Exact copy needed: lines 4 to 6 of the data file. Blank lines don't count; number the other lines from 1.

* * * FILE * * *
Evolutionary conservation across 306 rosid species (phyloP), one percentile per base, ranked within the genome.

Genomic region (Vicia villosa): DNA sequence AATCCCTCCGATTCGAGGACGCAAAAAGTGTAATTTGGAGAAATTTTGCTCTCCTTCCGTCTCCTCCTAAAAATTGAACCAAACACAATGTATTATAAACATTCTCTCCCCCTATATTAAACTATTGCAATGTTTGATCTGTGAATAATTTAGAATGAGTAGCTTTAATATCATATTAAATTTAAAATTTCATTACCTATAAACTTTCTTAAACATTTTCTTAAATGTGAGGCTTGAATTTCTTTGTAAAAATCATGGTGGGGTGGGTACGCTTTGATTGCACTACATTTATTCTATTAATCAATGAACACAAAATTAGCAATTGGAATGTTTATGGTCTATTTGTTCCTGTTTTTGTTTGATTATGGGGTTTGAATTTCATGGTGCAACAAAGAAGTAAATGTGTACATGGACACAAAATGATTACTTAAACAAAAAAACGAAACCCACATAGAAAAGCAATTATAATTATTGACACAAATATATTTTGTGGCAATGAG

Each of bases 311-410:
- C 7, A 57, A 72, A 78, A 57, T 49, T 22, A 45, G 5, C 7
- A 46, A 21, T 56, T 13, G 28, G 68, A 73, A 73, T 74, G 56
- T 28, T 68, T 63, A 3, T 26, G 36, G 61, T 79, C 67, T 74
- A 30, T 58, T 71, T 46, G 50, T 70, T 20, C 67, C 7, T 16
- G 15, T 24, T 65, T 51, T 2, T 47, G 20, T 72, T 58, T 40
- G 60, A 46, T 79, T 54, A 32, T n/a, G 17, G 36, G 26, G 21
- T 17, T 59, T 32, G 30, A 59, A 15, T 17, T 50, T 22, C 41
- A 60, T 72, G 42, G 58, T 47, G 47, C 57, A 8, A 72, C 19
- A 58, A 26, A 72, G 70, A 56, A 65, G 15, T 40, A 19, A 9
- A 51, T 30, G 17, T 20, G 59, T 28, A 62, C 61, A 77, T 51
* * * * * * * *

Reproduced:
- C 7, A 57, A 72, A 78, A 57, T 49, T 22, A 45, G 5, C 7
- A 46, A 21, T 56, T 13, G 28, G 68, A 73, A 73, T 74, G 56
- T 28, T 68, T 63, A 3, T 26, G 36, G 61, T 79, C 67, T 74